The risk management processes and practices of organisations across Australia are under siege. As we hurdle towards the future of work, it’s time that we update our approaches to grapple with a new reality. The concept of risk evolves over time – naturally, organisations must follow suit.
The standard corporate governance model is defined by three key pillars: Front-line staff, the risk management and compliance function and the internal audit department. For years, this system has served its adherents perfectly well. But like any system or process, it is vulnerable to time.
Things don’t stay the same. They never have and they never will. In fact, as we move further and further into the future, things will change at a rate that we have never before had to deal with.
As soon as our reality alters, we have two options: adapt our current practices and processes to meet new demands or modify the approach entirely so that it is perfectly calibrated with the new reality.
As is becoming clear to executives across Australia, the evolution in risk management strategies that is required is sizeable and absolutely necessary.
We all know that the global business environment is facing more risks than ever. According to Protiviti’s Executive Perspectives on Top Risks 2019 report, survey respondents indicated that they considered 2019 ‘riskier’ than both 2018 and 2017. This trend shows no signs of changing into the future. Similarly, the report shows that concerns about certain risks are intensifying. For example, the issue of IT infrastructure not being able to meet future performance expectations rose from 10th to 1st in terms of the risks causing the most worry for survey respondents.
But these findings do very little in getting to the core of the problem facing organisations today. James Dunn puts this issue perfectly:
“Not only does the range of risks the modern company faces get ever broader, risk comes at the modern company fast. And that can become an additional risk in itself.”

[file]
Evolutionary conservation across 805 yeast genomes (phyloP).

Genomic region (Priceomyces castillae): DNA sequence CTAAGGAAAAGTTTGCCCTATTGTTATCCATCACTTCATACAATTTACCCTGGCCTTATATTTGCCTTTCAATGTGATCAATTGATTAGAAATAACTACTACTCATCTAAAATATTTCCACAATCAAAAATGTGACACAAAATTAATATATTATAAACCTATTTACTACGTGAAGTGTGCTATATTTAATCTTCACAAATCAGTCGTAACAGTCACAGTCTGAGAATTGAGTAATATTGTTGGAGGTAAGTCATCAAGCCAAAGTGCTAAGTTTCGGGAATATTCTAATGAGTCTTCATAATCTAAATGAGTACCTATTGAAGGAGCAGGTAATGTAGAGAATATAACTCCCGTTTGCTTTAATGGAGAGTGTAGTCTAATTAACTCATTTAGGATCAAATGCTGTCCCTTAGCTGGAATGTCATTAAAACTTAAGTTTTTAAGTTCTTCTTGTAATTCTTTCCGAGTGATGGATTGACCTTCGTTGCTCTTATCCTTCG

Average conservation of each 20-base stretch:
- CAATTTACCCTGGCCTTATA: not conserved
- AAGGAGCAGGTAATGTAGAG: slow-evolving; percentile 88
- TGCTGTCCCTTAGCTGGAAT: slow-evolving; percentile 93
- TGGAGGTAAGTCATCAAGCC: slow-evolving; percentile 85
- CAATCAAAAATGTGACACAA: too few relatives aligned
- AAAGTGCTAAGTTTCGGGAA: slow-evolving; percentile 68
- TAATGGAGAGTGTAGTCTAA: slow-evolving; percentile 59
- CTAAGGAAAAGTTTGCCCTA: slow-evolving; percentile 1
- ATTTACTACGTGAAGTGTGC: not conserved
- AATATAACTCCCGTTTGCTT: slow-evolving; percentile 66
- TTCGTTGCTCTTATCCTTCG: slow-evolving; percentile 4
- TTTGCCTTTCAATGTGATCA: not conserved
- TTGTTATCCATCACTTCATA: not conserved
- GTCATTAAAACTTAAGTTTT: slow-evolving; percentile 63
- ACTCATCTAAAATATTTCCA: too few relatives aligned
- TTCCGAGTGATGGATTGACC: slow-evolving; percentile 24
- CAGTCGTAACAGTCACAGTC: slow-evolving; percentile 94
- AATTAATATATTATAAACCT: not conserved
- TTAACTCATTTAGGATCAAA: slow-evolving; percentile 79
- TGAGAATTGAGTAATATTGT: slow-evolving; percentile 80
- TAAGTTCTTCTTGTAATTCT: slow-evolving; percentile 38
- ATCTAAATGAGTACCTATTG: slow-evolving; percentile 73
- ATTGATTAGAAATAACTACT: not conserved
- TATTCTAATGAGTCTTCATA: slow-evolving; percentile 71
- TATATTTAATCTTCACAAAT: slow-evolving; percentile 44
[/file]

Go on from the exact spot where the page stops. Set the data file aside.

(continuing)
Dunn’s quote does a whole lot more than highlight how the risks themselves are changing and becoming more intense: rather, it focuses on how risks are emerging at a speed that organisations have never had to deal with. Part of what makes a risk so pressing is an organisation’s incapacity to manage it; if the rate at which they come about makes it impossible to deal with, then organisations become dangerously vulnerable.
So, it is against this backdrop that we argue that risk management practices must be updated. If they don’t, organisations could become overwhelmed.
The Future of Risk Management
In Dunn’s article, he quotes Sally Herman (non-executive director at Suncorp Group Limited) who said “any organisation has to think about risk as a core part of doing its job which means it can’t be the responsibility of some faceless department in the centre.”
Herman gets right to the centre of the resolution. For too long, risk has been treated as the responsibility of a centralised component of an organisation. How can we expect one body to deal with multiple, vastly divergent risks across an entire organisation? Moreover, if new risks are popping up at every turn, it is unrealistic to think that each and every issue can be successfully identified and managed by a body somewhat removed from the everyday functioning of the organisation.
Risk thinking and management, thus, needs to be spread thinly across the entire organisation. You need risk-oriented leaders on the front line and in every team to ensure that your organisation’s vulnerabilities are being considered at every turn.
Organisations of the future need to be fluid. Structures remain important in terms of getting the most out of teams but the same is not true of individuals. The time for executives who are experts in only one field has passed. We need leaders who are masters across the board – who display risk thinking in combination with a whole range of other qualities.
Humankind has arrived at where it is today through a process of evolution. For both organisations and leaders, the time has come for change.
Risks are everywhere. Therefore, risk-thinkers must be, too.